When I first saw friends becoming interested in FiM, I knew immediately that, should I get involved, I would spend at least the next month or two becoming thoroughly familiar with the material, spending more than a few hours browsing YouTube and Google, and generally obsessing over the show with anyone who will listen. That happened when I got into Doctor Who in 2008, happened again when I rekindled my love of Star Trek and Star Wars, and had a lesser manifestation this past year as Psycho Pass and Attack on Titan restored my faith in anime. It’s how I function in most aspects of my daily life, in fact–the enthusiasm with which I approach fandom isn’t itself unique to fandom, and when I get excited about something, I get EXCITED about it. And it’s not all that much of a challenge to become excited about something, so long as it tickles my mental fancy, makes me laugh, or indulges my creativity.
(FiM stoked a few of those fires earlier this year, as I was becoming acquainted with some of the fanfiction (namely Fallout Equestria) during another one of my periodic binges on FF.net, but it shared the stage with a brilliantly written Harry Potter AU fic series, and was summarily forgotten a few months later.)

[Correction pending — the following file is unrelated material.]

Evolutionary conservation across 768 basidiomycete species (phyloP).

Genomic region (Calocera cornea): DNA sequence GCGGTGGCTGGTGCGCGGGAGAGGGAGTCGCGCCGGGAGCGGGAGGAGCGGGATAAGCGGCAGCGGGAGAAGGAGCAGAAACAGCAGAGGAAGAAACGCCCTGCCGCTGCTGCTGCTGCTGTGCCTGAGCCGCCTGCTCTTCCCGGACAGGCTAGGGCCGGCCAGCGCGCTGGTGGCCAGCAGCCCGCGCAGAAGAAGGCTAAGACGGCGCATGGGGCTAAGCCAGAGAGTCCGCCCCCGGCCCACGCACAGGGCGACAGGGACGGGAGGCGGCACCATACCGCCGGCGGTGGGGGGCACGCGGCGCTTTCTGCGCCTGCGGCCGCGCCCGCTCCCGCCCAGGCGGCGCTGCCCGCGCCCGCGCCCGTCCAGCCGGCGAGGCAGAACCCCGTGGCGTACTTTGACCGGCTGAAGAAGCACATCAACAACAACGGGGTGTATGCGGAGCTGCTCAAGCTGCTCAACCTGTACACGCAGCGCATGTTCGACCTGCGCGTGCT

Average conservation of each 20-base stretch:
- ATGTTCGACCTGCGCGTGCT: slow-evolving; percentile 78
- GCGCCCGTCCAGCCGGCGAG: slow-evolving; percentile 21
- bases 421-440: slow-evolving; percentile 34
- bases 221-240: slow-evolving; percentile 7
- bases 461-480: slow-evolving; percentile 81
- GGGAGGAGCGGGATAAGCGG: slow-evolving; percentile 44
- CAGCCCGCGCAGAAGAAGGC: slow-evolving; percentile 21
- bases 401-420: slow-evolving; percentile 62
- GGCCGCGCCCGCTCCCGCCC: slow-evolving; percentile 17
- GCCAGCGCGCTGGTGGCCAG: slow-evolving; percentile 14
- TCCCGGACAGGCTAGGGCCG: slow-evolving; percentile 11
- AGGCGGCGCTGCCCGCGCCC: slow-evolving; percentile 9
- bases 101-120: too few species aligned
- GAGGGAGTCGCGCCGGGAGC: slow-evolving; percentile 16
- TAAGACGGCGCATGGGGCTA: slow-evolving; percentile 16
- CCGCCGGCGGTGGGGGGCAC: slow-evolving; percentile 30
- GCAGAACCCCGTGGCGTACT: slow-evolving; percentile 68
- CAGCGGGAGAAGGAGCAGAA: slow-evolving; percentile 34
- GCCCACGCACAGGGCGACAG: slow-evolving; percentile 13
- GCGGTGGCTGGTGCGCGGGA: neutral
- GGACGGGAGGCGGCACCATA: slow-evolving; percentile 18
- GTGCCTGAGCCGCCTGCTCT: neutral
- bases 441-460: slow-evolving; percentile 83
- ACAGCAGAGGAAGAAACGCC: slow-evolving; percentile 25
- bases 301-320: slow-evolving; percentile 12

And so I resisted. I was doing a pretty bang-up job of it, too. I knew enough of the fandom to insert some random practices into my “daily speech:” I would say “brohoof” from time to time, and remark how certain things could be “20% cooler.” I even threw some fan-made pony videos into my Anime Openings panels, much to the chagrin (and horror) of friends sitting in the audience. I was fully aware of the fandom and the show, and while I made no attempts to ignore/deny it, I also made sure not to indulge (beyond when I was sitting in a room with people watching it, as happened during Halloween 2011, when “Luna Eclipsed” was being screened while I was sitting in a basement, waiting to leave for Nekocon). I held out during Dr Bill Ellis’ wonderful exploration of how bronies and otaku can learn from each other at AnimeNEXT 2012. I held out after watching some truly horrid “documentaries” about brony fandom that even I knew were fatally flawed in their thesis and execution. I even held out while editing Mr. Blue’s manuscript for My Little Po-Mo, constantly repeating my need for objectivity as I read through draft after draft, and became familiar with the same characters I now know quite well.